Numerical and experimental study of flow inchoanoflagellates and choanocytes

Seyed Saeed Asadzadeh*

*Corresponding author for this work

Research output: Book/ReportPh.D. thesis

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The present thesis uses mainly three dimensional computational fluid dynamics (CFD) along with experiments to study hydrodynamics of choanoflagellates and choanocytes of leuconoid sponges. Choanoflagellates are unicellular eukaryotes that are ubiquitous in aquatic habitats. They are morphologically similar to choanocytes of sponges and believed to be sister group to animals. Both chaonoflagellates and choanocytes have a single flagellum that creates a flow toward a collar filter composed of filter strands that extend from the cell. Leuconoid sponges are filterfeeders with a complex system of branching inhalant and exhalant canals leading to and from the closepacked choanocyte chambers. Each of these choanocyte chambers hold many choanocytes that act as pumping units delivering the relatively high pressure needed to overcome the system pressure losses in canals and constrictions. In this thesis, we first study hydrodynamics of choanoflagellates, specifically morphological adaptations for their flagellum to create adequate flow through the collar filter. We show that observed feeding flow is inconsistent with hydrodynamics of choanoflagellates based on a ’naked’ flagellum. Instead, addition of a flagellar vane, a winglike structure sporadically observed in some species of chonaoflagellates, to both CFD and theoretical models reasonably accounts for the observed flow. Next, we explore hydrodynamic functionality of the lorica, an elaborate extracellular structure in choanoflagellates the function of which has remained unknown. Our results provide no support for the several previous hypotheses, i.e. an increased flow rate through the collar and slowing down the motion through increasing drag. Instead, we argue that the main function of the lorica is to enhance the capture efficiency, but this happens at the cost of lower encounter rate with motile prey. We subsequently explore hydrodynamics of leucon sponges. We show that simply a collection of choanoflagellates with many flagella cannot account for the relatively high pressure measured and estimated for sponges. Instead, some detailed morphological adaptations and additional design elements, i.e. the minimal gap between flagellar vane and collar, the glycocalyx mesh on the collar, and the secondary reticulum, are crucial to the functionality of the choanocyte pump. Finally, we investigate hydrodynamics of fast swimmer choanoflagellates, a dispersal life form of some species of choanoflagellates, near surfaces and explore the possible hydrodynamic impacts on their trajectory. We find that unless very close to a surface, hydrodynamics does not substantially affect their trajectory, but rather their initial swimming direction (and possible flicks) are the determining factor in directing them toward surfaces. However, we find that hydrodynamics benefit fast swimmers in keeping them close to a surface while they navigate arguably looking for a suitable position to attach themselves to the surface; an attachment that seems purposeful, that is to differentiate into feeding thecate cells, but does not happen in the absence of bacteria.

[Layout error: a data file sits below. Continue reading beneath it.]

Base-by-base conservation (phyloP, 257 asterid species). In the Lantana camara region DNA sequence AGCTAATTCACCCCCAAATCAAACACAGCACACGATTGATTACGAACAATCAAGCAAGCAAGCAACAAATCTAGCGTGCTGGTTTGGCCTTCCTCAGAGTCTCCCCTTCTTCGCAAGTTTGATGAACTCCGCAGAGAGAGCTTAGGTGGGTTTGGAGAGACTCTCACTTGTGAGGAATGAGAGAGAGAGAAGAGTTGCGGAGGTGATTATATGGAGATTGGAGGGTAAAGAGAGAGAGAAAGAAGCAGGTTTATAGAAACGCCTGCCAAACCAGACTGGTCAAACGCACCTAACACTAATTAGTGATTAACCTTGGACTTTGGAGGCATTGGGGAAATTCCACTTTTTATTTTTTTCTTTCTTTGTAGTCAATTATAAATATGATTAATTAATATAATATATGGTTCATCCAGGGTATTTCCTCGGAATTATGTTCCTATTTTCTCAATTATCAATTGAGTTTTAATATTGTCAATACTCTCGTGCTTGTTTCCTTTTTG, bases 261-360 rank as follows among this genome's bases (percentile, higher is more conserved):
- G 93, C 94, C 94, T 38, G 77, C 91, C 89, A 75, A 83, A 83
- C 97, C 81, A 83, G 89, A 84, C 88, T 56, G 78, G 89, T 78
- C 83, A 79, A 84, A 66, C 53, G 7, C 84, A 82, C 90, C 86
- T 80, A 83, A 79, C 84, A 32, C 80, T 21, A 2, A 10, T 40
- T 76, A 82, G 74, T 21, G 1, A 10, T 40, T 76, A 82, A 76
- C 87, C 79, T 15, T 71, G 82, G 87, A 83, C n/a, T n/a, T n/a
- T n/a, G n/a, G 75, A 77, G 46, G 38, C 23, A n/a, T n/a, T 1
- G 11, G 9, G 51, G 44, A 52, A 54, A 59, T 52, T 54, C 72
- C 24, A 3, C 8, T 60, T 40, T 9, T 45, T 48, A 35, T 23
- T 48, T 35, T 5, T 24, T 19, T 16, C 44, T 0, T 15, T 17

Original languageEnglish
Place of PublicationKgs. Lyngby
PublisherTechnical University of Denmark
Number of pages111
ISBN (Electronic)978-87-7475-574-6
Publication statusPublished - 2019
SeriesDCAMM Special Report

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